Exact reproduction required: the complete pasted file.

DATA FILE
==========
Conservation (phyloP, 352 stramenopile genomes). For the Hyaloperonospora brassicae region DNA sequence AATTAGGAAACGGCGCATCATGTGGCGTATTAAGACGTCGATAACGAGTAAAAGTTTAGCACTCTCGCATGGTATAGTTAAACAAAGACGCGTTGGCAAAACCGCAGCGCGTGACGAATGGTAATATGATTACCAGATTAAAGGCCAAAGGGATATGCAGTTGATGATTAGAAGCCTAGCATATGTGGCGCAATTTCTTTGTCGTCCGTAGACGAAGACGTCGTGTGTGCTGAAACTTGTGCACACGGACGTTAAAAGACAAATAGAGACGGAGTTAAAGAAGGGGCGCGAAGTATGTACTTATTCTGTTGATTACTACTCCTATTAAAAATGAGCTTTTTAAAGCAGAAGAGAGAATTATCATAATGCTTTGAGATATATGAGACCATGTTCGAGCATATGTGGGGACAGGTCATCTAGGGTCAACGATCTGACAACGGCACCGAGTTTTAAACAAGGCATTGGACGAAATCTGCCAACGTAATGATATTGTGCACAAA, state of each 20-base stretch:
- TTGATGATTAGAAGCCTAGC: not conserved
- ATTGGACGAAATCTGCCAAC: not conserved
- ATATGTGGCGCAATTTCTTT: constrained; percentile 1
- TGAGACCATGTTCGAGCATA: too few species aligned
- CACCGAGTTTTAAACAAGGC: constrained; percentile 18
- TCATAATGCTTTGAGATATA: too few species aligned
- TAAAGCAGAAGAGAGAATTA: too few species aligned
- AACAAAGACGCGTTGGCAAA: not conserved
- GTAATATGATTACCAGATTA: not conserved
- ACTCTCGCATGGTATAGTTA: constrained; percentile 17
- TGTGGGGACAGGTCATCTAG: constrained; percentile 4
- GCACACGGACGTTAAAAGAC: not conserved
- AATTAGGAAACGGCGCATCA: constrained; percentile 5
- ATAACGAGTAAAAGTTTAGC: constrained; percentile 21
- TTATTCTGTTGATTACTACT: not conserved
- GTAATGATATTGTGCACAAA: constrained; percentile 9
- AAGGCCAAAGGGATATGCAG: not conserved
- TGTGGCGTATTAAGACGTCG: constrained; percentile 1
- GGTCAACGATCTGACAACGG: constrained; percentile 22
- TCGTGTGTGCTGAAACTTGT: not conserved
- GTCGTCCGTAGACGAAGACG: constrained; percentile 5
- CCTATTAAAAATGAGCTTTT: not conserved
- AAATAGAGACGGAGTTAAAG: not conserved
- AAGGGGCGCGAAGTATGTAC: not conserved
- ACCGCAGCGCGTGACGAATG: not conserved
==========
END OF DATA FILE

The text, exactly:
Conservation (phyloP, 352 stramenopile genomes). For the Hyaloperonospora brassicae region DNA sequence AATTAGGAAACGGCGCATCATGTGGCGTATTAAGACGTCGATAACGAGTAAAAGTTTAGCACTCTCGCATGGTATAGTTAAACAAAGACGCGTTGGCAAAACCGCAGCGCGTGACGAATGGTAATATGATTACCAGATTAAAGGCCAAAGGGATATGCAGTTGATGATTAGAAGCCTAGCATATGTGGCGCAATTTCTTTGTCGTCCGTAGACGAAGACGTCGTGTGTGCTGAAACTTGTGCACACGGACGTTAAAAGACAAATAGAGACGGAGTTAAAGAAGGGGCGCGAAGTATGTACTTATTCTGTTGATTACTACTCCTATTAAAAATGAGCTTTTTAAAGCAGAAGAGAGAATTATCATAATGCTTTGAGATATATGAGACCATGTTCGAGCATATGTGGGGACAGGTCATCTAGGGTCAACGATCTGACAACGGCACCGAGTTTTAAACAAGGCATTGGACGAAATCTGCCAACGTAATGATATTGTGCACAAA, state of each 20-base stretch:
- TTGATGATTAGAAGCCTAGC: not conserved
- ATTGGACGAAATCTGCCAAC: not conserved
- ATATGTGGCGCAATTTCTTT: constrained; percentile 1
- TGAGACCATGTTCGAGCATA: too few species aligned
- CACCGAGTTTTAAACAAGGC: constrained; percentile 18
- TCATAATGCTTTGAGATATA: too few species aligned
- TAAAGCAGAAGAGAGAATTA: too few species aligned
- AACAAAGACGCGTTGGCAAA: not conserved
- GTAATATGATTACCAGATTA: not conserved
- ACTCTCGCATGGTATAGTTA: constrained; percentile 17
- TGTGGGGACAGGTCATCTAG: constrained; percentile 4
- GCACACGGACGTTAAAAGAC: not conserved
- AATTAGGAAACGGCGCATCA: constrained; percentile 5
- ATAACGAGTAAAAGTTTAGC: constrained; percentile 21
- TTATTCTGTTGATTACTACT: not conserved
- GTAATGATATTGTGCACAAA: constrained; percentile 9
- AAGGCCAAAGGGATATGCAG: not conserved
- TGTGGCGTATTAAGACGTCG: constrained; percentile 1
- GGTCAACGATCTGACAACGG: constrained; percentile 22
- TCGTGTGTGCTGAAACTTGT: not conserved
- GTCGTCCGTAGACGAAGACG: constrained; percentile 5
- CCTATTAAAAATGAGCTTTT: not conserved
- AAATAGAGACGGAGTTAAAG: not conserved
- AAGGGGCGCGAAGTATGTAC: not conserved
- ACCGCAGCGCGTGACGAATG: not conserved